The temple sacred to him at Girsu was called E-ninnu, and also by a longer name that described the god as the one 'who changes darkness into light,' the reference being to the solar character of the god Nin-ib with whom Nin-girsu is identified.
The priests of Lagash invoke him as “King, Storm, whose splendour is heroic.”146
146 Hildegard Lewy, “Origin and Significance of the Mâgen Dâwîd,” 335. I was unable to find this article but I did find this:
There is no reason to assume that it was used for any purposes other than decorative. Theories interpreting it as a planetary sign of Saturn and connecting it with the holy stone in the pre-Davidic sanctuary in Jerusalem (Hildegard Lewy, in Archiv Orientální, vol. 18, 1950, 330–65) are purely speculative.
[Mâgen Dâwîd is the shield (star) of David. It is also an alchemical symbol]
This unexpected quality of the planet led Jensen to designate Saturn as a symbol of the “eastern sun” or “the sun on the horizon,” though he offered no explanation for the proposed connection.147
147 Die Kosmologie der Babylonier, 115-116, 136ff. Another German language publication (from 1890).
The sunlike aspect of Saturn prevails from the earliest astronomy through medieval mysticism and astrology.“Saturn with its rays sends forth transcendent powers which penetrate into every part of the world,” wrote an Arabic astrologer of the tenth century.148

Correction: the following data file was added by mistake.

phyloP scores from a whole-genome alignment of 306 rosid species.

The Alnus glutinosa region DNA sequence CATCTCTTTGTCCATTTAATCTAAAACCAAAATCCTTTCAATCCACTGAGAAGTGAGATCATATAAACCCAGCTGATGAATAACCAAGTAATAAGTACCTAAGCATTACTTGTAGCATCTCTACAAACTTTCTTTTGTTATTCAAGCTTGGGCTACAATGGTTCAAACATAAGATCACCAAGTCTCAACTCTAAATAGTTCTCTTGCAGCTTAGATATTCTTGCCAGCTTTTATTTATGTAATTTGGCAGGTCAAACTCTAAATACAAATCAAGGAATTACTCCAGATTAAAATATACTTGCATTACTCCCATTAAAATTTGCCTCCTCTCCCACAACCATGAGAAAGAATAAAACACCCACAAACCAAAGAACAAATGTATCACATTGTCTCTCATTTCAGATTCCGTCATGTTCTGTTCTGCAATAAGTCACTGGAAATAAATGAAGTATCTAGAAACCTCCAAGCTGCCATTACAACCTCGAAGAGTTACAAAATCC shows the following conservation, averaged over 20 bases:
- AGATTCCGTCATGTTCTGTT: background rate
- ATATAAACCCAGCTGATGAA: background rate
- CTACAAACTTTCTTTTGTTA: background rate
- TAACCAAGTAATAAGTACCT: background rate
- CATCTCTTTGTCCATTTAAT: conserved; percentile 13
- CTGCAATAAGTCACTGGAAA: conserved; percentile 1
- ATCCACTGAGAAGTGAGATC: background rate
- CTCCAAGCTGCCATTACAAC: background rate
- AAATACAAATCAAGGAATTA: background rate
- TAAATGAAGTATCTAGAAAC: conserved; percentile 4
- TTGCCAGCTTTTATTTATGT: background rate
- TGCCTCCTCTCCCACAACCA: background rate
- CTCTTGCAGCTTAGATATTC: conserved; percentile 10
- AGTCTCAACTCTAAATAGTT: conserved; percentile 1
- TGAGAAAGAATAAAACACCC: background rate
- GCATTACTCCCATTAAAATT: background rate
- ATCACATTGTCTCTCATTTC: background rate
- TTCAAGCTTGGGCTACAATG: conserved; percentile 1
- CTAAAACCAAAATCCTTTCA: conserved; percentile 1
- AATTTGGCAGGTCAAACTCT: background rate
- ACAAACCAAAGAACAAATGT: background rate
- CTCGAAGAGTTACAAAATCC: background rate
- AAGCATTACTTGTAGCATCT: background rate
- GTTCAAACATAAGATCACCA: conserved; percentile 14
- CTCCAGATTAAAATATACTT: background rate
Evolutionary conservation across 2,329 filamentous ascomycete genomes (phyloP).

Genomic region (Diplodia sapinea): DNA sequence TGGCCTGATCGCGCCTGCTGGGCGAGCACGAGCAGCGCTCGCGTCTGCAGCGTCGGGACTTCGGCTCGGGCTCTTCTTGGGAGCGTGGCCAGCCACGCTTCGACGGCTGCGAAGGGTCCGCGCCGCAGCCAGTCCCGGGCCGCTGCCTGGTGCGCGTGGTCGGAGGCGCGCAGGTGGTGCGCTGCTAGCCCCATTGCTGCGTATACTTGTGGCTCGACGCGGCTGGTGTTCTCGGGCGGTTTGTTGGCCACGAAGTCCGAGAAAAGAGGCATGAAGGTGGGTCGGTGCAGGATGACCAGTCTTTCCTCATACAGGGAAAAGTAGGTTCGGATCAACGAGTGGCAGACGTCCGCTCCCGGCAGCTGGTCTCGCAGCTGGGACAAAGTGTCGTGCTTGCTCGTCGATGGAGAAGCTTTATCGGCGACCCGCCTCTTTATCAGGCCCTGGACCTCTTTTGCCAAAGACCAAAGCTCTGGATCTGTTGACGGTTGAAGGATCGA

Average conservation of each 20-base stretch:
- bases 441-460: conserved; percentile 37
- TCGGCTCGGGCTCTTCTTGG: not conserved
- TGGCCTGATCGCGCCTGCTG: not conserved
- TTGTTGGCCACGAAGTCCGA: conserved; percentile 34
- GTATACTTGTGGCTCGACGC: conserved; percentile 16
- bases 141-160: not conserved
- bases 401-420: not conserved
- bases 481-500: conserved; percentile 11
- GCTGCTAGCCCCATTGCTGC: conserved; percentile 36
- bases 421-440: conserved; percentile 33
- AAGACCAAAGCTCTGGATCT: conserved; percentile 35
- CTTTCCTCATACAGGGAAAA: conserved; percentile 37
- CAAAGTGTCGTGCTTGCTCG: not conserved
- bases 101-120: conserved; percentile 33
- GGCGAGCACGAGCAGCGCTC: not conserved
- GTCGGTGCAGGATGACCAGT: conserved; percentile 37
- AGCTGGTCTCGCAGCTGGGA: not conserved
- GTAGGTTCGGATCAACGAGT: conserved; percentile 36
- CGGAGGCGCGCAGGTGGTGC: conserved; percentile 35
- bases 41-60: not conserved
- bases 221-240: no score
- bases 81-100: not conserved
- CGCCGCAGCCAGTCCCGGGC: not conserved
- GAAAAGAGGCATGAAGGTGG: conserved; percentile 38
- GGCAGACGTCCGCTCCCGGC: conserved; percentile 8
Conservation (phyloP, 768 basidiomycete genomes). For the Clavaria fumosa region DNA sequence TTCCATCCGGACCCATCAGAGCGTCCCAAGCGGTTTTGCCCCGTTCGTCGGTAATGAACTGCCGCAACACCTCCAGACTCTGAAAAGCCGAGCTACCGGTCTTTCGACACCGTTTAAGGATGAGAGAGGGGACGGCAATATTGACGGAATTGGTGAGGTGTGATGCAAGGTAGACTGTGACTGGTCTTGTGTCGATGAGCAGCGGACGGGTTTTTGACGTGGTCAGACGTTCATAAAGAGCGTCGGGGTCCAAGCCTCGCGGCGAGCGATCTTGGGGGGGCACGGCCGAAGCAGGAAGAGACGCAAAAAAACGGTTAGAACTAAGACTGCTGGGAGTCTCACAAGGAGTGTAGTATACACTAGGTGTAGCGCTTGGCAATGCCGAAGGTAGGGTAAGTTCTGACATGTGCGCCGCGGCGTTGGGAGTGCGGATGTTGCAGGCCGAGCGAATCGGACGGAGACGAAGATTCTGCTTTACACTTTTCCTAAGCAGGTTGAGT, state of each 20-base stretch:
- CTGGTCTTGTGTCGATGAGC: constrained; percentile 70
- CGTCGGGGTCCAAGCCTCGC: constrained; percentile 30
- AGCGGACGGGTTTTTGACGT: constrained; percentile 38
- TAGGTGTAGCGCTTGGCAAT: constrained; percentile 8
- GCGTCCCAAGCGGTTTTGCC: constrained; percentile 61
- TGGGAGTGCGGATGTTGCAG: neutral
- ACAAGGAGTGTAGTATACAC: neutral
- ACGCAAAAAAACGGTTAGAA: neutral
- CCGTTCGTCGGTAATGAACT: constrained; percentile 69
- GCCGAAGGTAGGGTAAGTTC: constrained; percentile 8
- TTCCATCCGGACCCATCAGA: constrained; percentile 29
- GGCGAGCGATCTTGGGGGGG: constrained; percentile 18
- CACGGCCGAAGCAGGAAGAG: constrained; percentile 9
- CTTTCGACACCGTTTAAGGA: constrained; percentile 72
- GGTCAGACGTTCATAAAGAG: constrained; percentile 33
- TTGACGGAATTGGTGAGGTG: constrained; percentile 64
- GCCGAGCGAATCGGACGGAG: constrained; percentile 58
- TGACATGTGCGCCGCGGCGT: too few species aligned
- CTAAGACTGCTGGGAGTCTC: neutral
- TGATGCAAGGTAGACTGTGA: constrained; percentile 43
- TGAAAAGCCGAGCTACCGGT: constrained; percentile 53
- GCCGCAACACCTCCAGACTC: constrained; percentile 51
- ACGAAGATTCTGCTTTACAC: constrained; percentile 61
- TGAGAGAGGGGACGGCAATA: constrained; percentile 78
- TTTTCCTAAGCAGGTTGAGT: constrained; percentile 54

https://monoskop.org/images/8/82/Raymon ... t_1979.pdf
148 Klibansky, Panofsky, and Saxl, Saturn and Melancholy , 129 (-30).
The spleen occupies the same position in the body as Saturn in the world. For Saturn with its rays sends forth transcendent powers which penetrate into every part of the world. Through these, forms adhere to, and remain in, matter. Even so goes forth from the spleen the power of the black bile, which is cold and dry and it flows with the blood through the veins into every part of the body, and through it the blood coagulates and the parts adhere to one another.
This is alchemy related sympathetic medicine. The quote is attributed to a member of the Pure Brothers (aka Brethren of Purity) who I would guess were Sufis. In Europe this was part of Hermetic Philosophy.
This section of the above book deals with all the planets in a similar vein. Other than the book is primarily about Saturn, the section does not assign any pre-eminence to Saturn.
When the alchemists, inheritors of ancient teachings, spoke of Saturn as “the best sun,”149 it is unlikely that they themselves knew what to do with the idea. But that the tradition was passed down from remote antiquity is both indisputable and crucial.
Alchemists knew exactly what to make of Saturn as the best sun. They knew and know what 'sun' means in the context of alchemy; and they knew and know which sun it is best for what.
Brief but informative:
149 Schwabe, Archetyp und Tierkreis, 492
Another German language publication. Sadly not translated into English, I wouldn't mind reading this.
So another slew of sources and still nothing to indicate Saturn alone or anywhere other than where it is now.